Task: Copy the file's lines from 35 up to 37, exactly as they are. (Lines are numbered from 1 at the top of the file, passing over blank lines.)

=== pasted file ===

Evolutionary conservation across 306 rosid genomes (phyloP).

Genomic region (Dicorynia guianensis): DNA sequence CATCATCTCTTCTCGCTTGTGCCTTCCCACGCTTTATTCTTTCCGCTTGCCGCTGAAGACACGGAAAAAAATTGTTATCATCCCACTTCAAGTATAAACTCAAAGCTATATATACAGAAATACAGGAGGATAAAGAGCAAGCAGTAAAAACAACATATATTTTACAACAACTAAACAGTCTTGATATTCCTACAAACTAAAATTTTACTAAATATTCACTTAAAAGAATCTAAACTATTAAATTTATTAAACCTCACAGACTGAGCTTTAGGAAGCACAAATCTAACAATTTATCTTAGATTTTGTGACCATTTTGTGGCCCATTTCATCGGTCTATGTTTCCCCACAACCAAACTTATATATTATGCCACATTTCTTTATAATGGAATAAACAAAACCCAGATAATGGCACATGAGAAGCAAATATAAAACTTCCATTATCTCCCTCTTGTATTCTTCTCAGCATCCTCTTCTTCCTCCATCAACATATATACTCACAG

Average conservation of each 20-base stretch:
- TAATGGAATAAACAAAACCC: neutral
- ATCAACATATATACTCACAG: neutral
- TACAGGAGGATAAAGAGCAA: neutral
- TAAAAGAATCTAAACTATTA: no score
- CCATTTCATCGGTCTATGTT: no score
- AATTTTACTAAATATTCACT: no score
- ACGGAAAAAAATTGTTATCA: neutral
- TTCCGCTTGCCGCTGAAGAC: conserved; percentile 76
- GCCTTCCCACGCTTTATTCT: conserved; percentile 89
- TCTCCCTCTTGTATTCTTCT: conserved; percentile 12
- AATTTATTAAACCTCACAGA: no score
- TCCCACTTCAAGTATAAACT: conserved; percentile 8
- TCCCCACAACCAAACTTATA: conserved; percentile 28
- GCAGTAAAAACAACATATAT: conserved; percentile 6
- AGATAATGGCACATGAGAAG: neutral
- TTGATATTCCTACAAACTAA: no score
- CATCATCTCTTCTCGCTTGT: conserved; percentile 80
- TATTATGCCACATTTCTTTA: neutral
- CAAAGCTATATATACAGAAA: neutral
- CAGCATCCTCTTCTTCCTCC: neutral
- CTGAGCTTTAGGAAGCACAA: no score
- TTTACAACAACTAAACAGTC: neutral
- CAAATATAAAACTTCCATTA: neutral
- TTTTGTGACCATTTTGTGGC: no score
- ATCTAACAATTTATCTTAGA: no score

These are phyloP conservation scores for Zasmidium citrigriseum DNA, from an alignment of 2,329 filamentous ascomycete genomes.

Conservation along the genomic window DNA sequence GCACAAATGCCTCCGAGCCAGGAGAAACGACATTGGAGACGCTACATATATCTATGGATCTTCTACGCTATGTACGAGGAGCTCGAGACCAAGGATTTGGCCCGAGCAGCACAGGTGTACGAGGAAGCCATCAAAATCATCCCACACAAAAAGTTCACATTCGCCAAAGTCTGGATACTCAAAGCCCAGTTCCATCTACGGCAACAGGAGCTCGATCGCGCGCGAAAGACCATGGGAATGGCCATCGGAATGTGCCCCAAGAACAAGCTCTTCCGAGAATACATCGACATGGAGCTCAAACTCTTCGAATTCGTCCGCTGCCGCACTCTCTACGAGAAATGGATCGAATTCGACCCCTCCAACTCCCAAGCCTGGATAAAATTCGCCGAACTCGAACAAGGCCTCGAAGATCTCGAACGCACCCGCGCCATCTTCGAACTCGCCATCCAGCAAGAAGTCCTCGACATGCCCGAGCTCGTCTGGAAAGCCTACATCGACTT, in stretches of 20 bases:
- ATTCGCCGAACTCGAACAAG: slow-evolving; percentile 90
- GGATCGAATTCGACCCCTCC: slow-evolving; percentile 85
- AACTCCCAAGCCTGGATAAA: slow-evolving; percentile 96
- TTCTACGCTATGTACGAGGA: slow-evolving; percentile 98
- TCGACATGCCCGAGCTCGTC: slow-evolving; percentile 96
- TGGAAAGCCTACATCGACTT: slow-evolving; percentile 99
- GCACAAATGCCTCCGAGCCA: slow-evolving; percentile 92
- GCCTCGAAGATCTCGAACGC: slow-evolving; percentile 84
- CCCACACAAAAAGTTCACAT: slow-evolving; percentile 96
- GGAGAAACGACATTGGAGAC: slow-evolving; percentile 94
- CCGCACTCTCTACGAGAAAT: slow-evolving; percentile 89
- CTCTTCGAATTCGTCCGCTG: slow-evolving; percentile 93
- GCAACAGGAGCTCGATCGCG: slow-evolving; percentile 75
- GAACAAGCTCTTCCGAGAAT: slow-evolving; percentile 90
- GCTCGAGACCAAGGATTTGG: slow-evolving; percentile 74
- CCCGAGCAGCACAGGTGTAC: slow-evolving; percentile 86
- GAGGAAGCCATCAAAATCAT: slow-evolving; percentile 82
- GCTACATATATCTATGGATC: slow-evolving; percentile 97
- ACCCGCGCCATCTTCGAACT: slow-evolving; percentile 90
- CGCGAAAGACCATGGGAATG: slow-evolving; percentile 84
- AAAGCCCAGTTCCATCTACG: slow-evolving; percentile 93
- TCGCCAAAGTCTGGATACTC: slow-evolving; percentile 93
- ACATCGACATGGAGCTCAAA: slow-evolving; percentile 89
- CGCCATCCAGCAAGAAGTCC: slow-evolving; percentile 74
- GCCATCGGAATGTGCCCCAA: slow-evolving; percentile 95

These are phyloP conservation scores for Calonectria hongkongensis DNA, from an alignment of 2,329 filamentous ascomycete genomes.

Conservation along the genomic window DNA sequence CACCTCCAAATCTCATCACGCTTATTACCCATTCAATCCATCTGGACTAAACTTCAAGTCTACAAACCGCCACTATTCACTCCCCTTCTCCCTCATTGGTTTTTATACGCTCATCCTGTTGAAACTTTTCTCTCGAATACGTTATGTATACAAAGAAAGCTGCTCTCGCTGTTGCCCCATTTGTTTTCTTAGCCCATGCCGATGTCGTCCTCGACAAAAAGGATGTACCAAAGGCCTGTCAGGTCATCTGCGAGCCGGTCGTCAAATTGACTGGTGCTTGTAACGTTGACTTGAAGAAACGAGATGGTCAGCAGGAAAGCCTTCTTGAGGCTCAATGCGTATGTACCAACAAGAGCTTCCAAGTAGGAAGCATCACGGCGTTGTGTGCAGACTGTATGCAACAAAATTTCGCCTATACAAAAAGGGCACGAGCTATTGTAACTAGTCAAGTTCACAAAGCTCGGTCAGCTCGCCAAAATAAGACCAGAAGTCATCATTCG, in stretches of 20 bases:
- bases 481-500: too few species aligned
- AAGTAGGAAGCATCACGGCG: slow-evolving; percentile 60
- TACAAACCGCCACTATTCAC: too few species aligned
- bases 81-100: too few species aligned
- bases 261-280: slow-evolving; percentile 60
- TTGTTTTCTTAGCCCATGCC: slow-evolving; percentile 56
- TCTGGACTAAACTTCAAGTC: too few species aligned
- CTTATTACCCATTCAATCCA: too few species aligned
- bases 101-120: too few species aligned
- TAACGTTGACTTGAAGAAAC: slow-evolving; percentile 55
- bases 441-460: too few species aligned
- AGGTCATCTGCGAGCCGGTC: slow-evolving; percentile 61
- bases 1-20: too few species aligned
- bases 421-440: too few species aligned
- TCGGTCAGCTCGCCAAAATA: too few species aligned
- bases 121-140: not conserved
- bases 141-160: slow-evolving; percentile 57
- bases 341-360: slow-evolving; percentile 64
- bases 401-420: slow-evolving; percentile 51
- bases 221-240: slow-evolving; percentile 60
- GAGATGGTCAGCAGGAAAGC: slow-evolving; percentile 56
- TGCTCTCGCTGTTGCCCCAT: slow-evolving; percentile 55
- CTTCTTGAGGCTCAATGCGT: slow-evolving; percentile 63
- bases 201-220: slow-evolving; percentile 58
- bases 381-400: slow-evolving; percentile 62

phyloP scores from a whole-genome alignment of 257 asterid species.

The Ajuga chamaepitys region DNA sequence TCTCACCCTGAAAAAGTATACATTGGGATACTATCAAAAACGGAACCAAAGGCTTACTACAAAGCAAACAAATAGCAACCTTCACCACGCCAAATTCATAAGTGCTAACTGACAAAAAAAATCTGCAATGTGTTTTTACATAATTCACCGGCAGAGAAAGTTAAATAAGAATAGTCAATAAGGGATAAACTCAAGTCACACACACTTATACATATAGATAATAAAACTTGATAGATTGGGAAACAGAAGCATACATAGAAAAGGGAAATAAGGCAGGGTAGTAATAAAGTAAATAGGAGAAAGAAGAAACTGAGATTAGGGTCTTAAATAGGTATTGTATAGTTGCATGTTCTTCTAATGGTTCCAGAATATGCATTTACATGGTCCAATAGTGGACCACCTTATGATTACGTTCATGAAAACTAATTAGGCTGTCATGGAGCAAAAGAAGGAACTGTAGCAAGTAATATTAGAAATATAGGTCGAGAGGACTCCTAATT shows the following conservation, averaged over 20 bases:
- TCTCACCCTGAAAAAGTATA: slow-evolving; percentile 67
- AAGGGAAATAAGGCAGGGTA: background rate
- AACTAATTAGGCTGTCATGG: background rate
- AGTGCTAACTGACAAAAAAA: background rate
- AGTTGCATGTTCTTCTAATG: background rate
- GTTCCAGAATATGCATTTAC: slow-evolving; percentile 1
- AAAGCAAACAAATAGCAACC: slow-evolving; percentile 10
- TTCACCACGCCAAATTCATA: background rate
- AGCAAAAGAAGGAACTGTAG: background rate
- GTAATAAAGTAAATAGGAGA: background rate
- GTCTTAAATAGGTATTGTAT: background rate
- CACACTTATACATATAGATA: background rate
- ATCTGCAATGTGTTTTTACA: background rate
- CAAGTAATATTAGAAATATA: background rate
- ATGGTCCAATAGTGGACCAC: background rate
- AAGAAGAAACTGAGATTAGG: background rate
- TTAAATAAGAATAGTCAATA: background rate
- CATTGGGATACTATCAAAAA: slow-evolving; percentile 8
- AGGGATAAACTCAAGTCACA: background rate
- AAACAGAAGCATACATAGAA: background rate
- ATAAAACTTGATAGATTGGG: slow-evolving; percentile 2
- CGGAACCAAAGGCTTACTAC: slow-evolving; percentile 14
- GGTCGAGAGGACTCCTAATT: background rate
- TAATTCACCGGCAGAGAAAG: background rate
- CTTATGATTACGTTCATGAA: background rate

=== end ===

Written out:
- TCGACATGCCCGAGCTCGTC: slow-evolving; percentile 96
- TGGAAAGCCTACATCGACTT: slow-evolving; percentile 99
- GCACAAATGCCTCCGAGCCA: slow-evolving; percentile 92